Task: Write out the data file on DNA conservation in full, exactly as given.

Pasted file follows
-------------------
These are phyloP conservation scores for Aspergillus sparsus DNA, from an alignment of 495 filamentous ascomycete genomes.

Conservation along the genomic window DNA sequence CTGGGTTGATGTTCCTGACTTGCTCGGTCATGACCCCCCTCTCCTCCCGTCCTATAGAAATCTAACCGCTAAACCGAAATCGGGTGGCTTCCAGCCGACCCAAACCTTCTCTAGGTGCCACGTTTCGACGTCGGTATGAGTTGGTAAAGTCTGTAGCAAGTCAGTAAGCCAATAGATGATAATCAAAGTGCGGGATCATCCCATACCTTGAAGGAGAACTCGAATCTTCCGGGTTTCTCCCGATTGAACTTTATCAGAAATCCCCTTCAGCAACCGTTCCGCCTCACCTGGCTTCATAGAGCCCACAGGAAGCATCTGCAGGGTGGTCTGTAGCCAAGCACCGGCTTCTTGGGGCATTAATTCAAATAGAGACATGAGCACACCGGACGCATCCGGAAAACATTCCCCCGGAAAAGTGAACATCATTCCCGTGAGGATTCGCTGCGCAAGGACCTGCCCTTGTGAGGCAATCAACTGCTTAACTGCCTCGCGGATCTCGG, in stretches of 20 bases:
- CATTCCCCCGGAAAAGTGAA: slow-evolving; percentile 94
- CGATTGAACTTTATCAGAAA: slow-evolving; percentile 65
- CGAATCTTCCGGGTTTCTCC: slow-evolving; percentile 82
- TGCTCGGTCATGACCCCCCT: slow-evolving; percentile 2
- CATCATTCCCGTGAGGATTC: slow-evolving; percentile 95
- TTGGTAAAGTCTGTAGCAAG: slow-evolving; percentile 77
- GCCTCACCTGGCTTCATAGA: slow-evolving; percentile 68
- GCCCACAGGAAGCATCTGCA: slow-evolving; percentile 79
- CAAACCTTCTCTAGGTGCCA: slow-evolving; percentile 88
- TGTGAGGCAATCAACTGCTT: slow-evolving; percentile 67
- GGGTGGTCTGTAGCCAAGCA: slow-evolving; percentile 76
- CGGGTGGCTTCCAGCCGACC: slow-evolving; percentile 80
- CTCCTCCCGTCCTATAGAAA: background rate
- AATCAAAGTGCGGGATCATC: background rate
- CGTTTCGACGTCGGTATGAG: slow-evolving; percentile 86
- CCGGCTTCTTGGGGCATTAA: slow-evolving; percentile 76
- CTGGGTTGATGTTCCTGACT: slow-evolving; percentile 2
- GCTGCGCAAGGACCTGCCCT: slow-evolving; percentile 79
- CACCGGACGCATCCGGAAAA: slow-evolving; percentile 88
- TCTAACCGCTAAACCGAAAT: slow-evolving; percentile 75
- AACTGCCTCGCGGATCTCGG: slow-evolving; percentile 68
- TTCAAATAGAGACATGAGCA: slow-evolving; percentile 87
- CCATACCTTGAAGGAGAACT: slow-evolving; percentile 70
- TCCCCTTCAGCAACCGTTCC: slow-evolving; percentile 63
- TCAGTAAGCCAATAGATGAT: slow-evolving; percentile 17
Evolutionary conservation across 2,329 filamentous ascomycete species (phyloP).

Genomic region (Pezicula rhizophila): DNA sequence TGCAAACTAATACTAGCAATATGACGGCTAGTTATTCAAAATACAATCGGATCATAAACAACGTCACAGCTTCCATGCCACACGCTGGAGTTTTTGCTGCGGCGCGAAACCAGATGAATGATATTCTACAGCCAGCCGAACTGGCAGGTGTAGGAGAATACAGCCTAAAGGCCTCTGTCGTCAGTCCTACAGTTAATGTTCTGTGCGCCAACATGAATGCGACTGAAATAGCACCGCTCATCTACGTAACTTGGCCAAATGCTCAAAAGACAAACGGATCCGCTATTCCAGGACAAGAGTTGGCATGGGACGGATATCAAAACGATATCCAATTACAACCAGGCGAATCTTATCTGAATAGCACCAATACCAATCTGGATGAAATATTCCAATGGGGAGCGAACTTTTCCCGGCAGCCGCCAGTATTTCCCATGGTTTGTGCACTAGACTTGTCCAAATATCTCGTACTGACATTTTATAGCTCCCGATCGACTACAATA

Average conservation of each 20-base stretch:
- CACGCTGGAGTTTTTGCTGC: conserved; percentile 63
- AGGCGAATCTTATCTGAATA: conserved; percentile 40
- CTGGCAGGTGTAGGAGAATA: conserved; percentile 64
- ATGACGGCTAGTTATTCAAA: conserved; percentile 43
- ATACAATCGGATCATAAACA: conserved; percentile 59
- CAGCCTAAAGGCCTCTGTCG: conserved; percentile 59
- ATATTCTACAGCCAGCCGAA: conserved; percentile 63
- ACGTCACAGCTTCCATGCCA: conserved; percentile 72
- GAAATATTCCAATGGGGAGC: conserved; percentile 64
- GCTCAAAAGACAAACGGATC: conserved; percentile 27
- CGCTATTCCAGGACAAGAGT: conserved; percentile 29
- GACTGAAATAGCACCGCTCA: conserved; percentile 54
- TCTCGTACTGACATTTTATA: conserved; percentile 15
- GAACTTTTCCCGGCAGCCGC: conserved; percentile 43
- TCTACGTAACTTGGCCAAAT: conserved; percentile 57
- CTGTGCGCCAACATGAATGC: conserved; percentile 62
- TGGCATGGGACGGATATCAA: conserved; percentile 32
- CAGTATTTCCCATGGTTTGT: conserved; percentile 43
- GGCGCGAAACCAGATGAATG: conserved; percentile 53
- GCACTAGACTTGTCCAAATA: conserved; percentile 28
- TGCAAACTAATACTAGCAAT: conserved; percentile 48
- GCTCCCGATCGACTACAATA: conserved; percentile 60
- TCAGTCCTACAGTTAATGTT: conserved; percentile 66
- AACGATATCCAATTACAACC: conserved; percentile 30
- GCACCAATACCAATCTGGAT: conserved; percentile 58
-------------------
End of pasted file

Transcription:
These are phyloP conservation scores for Aspergillus sparsus DNA, from an alignment of 495 filamentous ascomycete genomes.

Conservation along the genomic window DNA sequence CTGGGTTGATGTTCCTGACTTGCTCGGTCATGACCCCCCTCTCCTCCCGTCCTATAGAAATCTAACCGCTAAACCGAAATCGGGTGGCTTCCAGCCGACCCAAACCTTCTCTAGGTGCCACGTTTCGACGTCGGTATGAGTTGGTAAAGTCTGTAGCAAGTCAGTAAGCCAATAGATGATAATCAAAGTGCGGGATCATCCCATACCTTGAAGGAGAACTCGAATCTTCCGGGTTTCTCCCGATTGAACTTTATCAGAAATCCCCTTCAGCAACCGTTCCGCCTCACCTGGCTTCATAGAGCCCACAGGAAGCATCTGCAGGGTGGTCTGTAGCCAAGCACCGGCTTCTTGGGGCATTAATTCAAATAGAGACATGAGCACACCGGACGCATCCGGAAAACATTCCCCCGGAAAAGTGAACATCATTCCCGTGAGGATTCGCTGCGCAAGGACCTGCCCTTGTGAGGCAATCAACTGCTTAACTGCCTCGCGGATCTCGG, in stretches of 20 bases:
- CATTCCCCCGGAAAAGTGAA: slow-evolving; percentile 94
- CGATTGAACTTTATCAGAAA: slow-evolving; percentile 65
- CGAATCTTCCGGGTTTCTCC: slow-evolving; percentile 82
- TGCTCGGTCATGACCCCCCT: slow-evolving; percentile 2
- CATCATTCCCGTGAGGATTC: slow-evolving; percentile 95
- TTGGTAAAGTCTGTAGCAAG: slow-evolving; percentile 77
- GCCTCACCTGGCTTCATAGA: slow-evolving; percentile 68
- GCCCACAGGAAGCATCTGCA: slow-evolving; percentile 79
- CAAACCTTCTCTAGGTGCCA: slow-evolving; percentile 88
- TGTGAGGCAATCAACTGCTT: slow-evolving; percentile 67
- GGGTGGTCTGTAGCCAAGCA: slow-evolving; percentile 76
- CGGGTGGCTTCCAGCCGACC: slow-evolving; percentile 80
- CTCCTCCCGTCCTATAGAAA: background rate
- AATCAAAGTGCGGGATCATC: background rate
- CGTTTCGACGTCGGTATGAG: slow-evolving; percentile 86
- CCGGCTTCTTGGGGCATTAA: slow-evolving; percentile 76
- CTGGGTTGATGTTCCTGACT: slow-evolving; percentile 2
- GCTGCGCAAGGACCTGCCCT: slow-evolving; percentile 79
- CACCGGACGCATCCGGAAAA: slow-evolving; percentile 88
- TCTAACCGCTAAACCGAAAT: slow-evolving; percentile 75
- AACTGCCTCGCGGATCTCGG: slow-evolving; percentile 68
- TTCAAATAGAGACATGAGCA: slow-evolving; percentile 87
- CCATACCTTGAAGGAGAACT: slow-evolving; percentile 70
- TCCCCTTCAGCAACCGTTCC: slow-evolving; percentile 63
- TCAGTAAGCCAATAGATGAT: slow-evolving; percentile 17
Evolutionary conservation across 2,329 filamentous ascomycete species (phyloP).

Genomic region (Pezicula rhizophila): DNA sequence TGCAAACTAATACTAGCAATATGACGGCTAGTTATTCAAAATACAATCGGATCATAAACAACGTCACAGCTTCCATGCCACACGCTGGAGTTTTTGCTGCGGCGCGAAACCAGATGAATGATATTCTACAGCCAGCCGAACTGGCAGGTGTAGGAGAATACAGCCTAAAGGCCTCTGTCGTCAGTCCTACAGTTAATGTTCTGTGCGCCAACATGAATGCGACTGAAATAGCACCGCTCATCTACGTAACTTGGCCAAATGCTCAAAAGACAAACGGATCCGCTATTCCAGGACAAGAGTTGGCATGGGACGGATATCAAAACGATATCCAATTACAACCAGGCGAATCTTATCTGAATAGCACCAATACCAATCTGGATGAAATATTCCAATGGGGAGCGAACTTTTCCCGGCAGCCGCCAGTATTTCCCATGGTTTGTGCACTAGACTTGTCCAAATATCTCGTACTGACATTTTATAGCTCCCGATCGACTACAATA

Average conservation of each 20-base stretch:
- CACGCTGGAGTTTTTGCTGC: conserved; percentile 63
- AGGCGAATCTTATCTGAATA: conserved; percentile 40
- CTGGCAGGTGTAGGAGAATA: conserved; percentile 64
- ATGACGGCTAGTTATTCAAA: conserved; percentile 43
- ATACAATCGGATCATAAACA: conserved; percentile 59
- CAGCCTAAAGGCCTCTGTCG: conserved; percentile 59
- ATATTCTACAGCCAGCCGAA: conserved; percentile 63
- ACGTCACAGCTTCCATGCCA: conserved; percentile 72
- GAAATATTCCAATGGGGAGC: conserved; percentile 64
- GCTCAAAAGACAAACGGATC: conserved; percentile 27
- CGCTATTCCAGGACAAGAGT: conserved; percentile 29
- GACTGAAATAGCACCGCTCA: conserved; percentile 54
- TCTCGTACTGACATTTTATA: conserved; percentile 15
- GAACTTTTCCCGGCAGCCGC: conserved; percentile 43
- TCTACGTAACTTGGCCAAAT: conserved; percentile 57
- CTGTGCGCCAACATGAATGC: conserved; percentile 62
- TGGCATGGGACGGATATCAA: conserved; percentile 32
- CAGTATTTCCCATGGTTTGT: conserved; percentile 43
- GGCGCGAAACCAGATGAATG: conserved; percentile 53
- GCACTAGACTTGTCCAAATA: conserved; percentile 28
- TGCAAACTAATACTAGCAAT: conserved; percentile 48
- GCTCCCGATCGACTACAATA: conserved; percentile 60
- TCAGTCCTACAGTTAATGTT: conserved; percentile 66
- AACGATATCCAATTACAACC: conserved; percentile 30
- GCACCAATACCAATCTGGAT: conserved; percentile 58